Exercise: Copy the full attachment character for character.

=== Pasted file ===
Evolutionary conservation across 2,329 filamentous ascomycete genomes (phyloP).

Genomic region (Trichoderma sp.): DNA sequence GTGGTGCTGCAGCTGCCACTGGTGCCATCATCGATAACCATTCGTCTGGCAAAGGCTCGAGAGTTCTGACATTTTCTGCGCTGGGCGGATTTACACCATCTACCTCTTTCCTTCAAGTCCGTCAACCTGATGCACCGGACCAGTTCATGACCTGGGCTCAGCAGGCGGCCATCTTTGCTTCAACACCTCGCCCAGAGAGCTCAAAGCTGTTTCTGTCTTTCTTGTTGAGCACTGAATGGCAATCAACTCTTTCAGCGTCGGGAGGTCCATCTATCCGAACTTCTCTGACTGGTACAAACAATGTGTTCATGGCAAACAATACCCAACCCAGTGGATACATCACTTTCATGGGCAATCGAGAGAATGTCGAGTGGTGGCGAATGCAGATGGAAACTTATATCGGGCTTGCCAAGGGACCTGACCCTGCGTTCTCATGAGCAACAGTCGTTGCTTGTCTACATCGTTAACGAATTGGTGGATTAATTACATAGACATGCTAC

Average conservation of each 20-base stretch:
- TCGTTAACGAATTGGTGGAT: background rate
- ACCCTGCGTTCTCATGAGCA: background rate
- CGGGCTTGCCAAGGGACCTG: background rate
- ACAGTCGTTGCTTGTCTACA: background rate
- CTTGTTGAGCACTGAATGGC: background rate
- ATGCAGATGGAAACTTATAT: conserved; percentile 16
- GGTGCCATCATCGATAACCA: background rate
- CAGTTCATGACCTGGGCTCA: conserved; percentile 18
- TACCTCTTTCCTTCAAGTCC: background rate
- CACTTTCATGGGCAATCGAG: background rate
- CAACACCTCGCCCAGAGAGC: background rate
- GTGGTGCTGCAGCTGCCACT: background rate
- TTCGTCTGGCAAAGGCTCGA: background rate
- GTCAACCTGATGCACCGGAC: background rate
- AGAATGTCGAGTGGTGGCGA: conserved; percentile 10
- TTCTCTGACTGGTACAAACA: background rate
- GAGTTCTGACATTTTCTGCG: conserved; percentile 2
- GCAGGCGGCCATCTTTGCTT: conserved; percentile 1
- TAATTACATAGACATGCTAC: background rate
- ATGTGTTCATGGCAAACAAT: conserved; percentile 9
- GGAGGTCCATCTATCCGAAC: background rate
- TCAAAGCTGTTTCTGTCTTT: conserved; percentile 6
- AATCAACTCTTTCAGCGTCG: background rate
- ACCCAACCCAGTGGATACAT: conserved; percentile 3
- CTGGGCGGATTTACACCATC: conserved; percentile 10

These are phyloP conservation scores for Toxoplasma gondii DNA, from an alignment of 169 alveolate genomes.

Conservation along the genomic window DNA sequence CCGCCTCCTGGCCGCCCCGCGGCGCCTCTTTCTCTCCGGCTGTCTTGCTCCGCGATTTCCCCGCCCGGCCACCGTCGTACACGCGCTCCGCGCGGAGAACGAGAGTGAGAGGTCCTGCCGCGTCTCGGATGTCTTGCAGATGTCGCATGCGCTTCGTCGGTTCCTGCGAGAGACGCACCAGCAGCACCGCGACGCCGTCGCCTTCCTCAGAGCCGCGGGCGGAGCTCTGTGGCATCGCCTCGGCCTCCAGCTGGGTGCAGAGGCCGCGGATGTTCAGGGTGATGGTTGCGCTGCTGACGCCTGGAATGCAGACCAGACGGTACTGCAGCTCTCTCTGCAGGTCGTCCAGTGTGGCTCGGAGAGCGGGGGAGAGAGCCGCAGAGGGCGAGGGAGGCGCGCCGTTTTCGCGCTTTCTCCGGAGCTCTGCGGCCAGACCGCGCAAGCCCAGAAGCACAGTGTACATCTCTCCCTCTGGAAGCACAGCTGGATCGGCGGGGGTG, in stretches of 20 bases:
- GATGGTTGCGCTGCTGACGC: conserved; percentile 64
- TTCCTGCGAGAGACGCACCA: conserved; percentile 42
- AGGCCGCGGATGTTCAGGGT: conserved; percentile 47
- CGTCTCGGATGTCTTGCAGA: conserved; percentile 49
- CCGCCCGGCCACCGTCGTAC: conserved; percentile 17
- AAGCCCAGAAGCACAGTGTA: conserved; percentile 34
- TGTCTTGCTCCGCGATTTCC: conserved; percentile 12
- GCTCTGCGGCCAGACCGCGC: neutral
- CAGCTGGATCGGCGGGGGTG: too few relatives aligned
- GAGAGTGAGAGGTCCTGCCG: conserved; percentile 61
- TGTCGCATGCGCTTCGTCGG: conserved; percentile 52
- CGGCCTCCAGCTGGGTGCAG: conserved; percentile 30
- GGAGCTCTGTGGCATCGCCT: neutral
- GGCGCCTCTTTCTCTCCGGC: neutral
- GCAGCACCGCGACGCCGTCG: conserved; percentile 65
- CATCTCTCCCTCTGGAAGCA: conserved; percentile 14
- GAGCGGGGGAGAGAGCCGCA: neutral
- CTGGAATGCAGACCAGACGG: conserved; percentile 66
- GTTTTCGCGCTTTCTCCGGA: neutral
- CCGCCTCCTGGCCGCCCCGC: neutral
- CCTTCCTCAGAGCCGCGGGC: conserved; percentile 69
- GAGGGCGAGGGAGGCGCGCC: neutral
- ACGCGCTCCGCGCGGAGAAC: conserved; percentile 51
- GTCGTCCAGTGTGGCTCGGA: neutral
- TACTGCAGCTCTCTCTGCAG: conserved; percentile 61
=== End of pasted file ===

Evolutionary conservation across 2,329 filamentous ascomycete genomes (phyloP).

Genomic region (Trichoderma sp.): DNA sequence GTGGTGCTGCAGCTGCCACTGGTGCCATCATCGATAACCATTCGTCTGGCAAAGGCTCGAGAGTTCTGACATTTTCTGCGCTGGGCGGATTTACACCATCTACCTCTTTCCTTCAAGTCCGTCAACCTGATGCACCGGACCAGTTCATGACCTGGGCTCAGCAGGCGGCCATCTTTGCTTCAACACCTCGCCCAGAGAGCTCAAAGCTGTTTCTGTCTTTCTTGTTGAGCACTGAATGGCAATCAACTCTTTCAGCGTCGGGAGGTCCATCTATCCGAACTTCTCTGACTGGTACAAACAATGTGTTCATGGCAAACAATACCCAACCCAGTGGATACATCACTTTCATGGGCAATCGAGAGAATGTCGAGTGGTGGCGAATGCAGATGGAAACTTATATCGGGCTTGCCAAGGGACCTGACCCTGCGTTCTCATGAGCAACAGTCGTTGCTTGTCTACATCGTTAACGAATTGGTGGATTAATTACATAGACATGCTAC

Average conservation of each 20-base stretch:
- TCGTTAACGAATTGGTGGAT: background rate
- ACCCTGCGTTCTCATGAGCA: background rate
- CGGGCTTGCCAAGGGACCTG: background rate
- ACAGTCGTTGCTTGTCTACA: background rate
- CTTGTTGAGCACTGAATGGC: background rate
- ATGCAGATGGAAACTTATAT: conserved; percentile 16
- GGTGCCATCATCGATAACCA: background rate
- CAGTTCATGACCTGGGCTCA: conserved; percentile 18
- TACCTCTTTCCTTCAAGTCC: background rate
- CACTTTCATGGGCAATCGAG: background rate
- CAACACCTCGCCCAGAGAGC: background rate
- GTGGTGCTGCAGCTGCCACT: background rate
- TTCGTCTGGCAAAGGCTCGA: background rate
- GTCAACCTGATGCACCGGAC: background rate
- AGAATGTCGAGTGGTGGCGA: conserved; percentile 10
- TTCTCTGACTGGTACAAACA: background rate
- GAGTTCTGACATTTTCTGCG: conserved; percentile 2
- GCAGGCGGCCATCTTTGCTT: conserved; percentile 1
- TAATTACATAGACATGCTAC: background rate
- ATGTGTTCATGGCAAACAAT: conserved; percentile 9
- GGAGGTCCATCTATCCGAAC: background rate
- TCAAAGCTGTTTCTGTCTTT: conserved; percentile 6
- AATCAACTCTTTCAGCGTCG: background rate
- ACCCAACCCAGTGGATACAT: conserved; percentile 3
- CTGGGCGGATTTACACCATC: conserved; percentile 10

These are phyloP conservation scores for Toxoplasma gondii DNA, from an alignment of 169 alveolate genomes.

Conservation along the genomic window DNA sequence CCGCCTCCTGGCCGCCCCGCGGCGCCTCTTTCTCTCCGGCTGTCTTGCTCCGCGATTTCCCCGCCCGGCCACCGTCGTACACGCGCTCCGCGCGGAGAACGAGAGTGAGAGGTCCTGCCGCGTCTCGGATGTCTTGCAGATGTCGCATGCGCTTCGTCGGTTCCTGCGAGAGACGCACCAGCAGCACCGCGACGCCGTCGCCTTCCTCAGAGCCGCGGGCGGAGCTCTGTGGCATCGCCTCGGCCTCCAGCTGGGTGCAGAGGCCGCGGATGTTCAGGGTGATGGTTGCGCTGCTGACGCCTGGAATGCAGACCAGACGGTACTGCAGCTCTCTCTGCAGGTCGTCCAGTGTGGCTCGGAGAGCGGGGGAGAGAGCCGCAGAGGGCGAGGGAGGCGCGCCGTTTTCGCGCTTTCTCCGGAGCTCTGCGGCCAGACCGCGCAAGCCCAGAAGCACAGTGTACATCTCTCCCTCTGGAAGCACAGCTGGATCGGCGGGGGTG, in stretches of 20 bases:
- GATGGTTGCGCTGCTGACGC: conserved; percentile 64
- TTCCTGCGAGAGACGCACCA: conserved; percentile 42
- AGGCCGCGGATGTTCAGGGT: conserved; percentile 47
- CGTCTCGGATGTCTTGCAGA: conserved; percentile 49
- CCGCCCGGCCACCGTCGTAC: conserved; percentile 17
- AAGCCCAGAAGCACAGTGTA: conserved; percentile 34
- TGTCTTGCTCCGCGATTTCC: conserved; percentile 12
- GCTCTGCGGCCAGACCGCGC: neutral
- CAGCTGGATCGGCGGGGGTG: too few relatives aligned
- GAGAGTGAGAGGTCCTGCCG: conserved; percentile 61
- TGTCGCATGCGCTTCGTCGG: conserved; percentile 52
- CGGCCTCCAGCTGGGTGCAG: conserved; percentile 30
- GGAGCTCTGTGGCATCGCCT: neutral
- GGCGCCTCTTTCTCTCCGGC: neutral
- GCAGCACCGCGACGCCGTCG: conserved; percentile 65
- CATCTCTCCCTCTGGAAGCA: conserved; percentile 14
- GAGCGGGGGAGAGAGCCGCA: neutral
- CTGGAATGCAGACCAGACGG: conserved; percentile 66
- GTTTTCGCGCTTTCTCCGGA: neutral
- CCGCCTCCTGGCCGCCCCGC: neutral
- CCTTCCTCAGAGCCGCGGGC: conserved; percentile 69
- GAGGGCGAGGGAGGCGCGCC: neutral
- ACGCGCTCCGCGCGGAGAAC: conserved; percentile 51
- GTCGTCCAGTGTGGCTCGGA: neutral
- TACTGCAGCTCTCTCTGCAG: conserved; percentile 61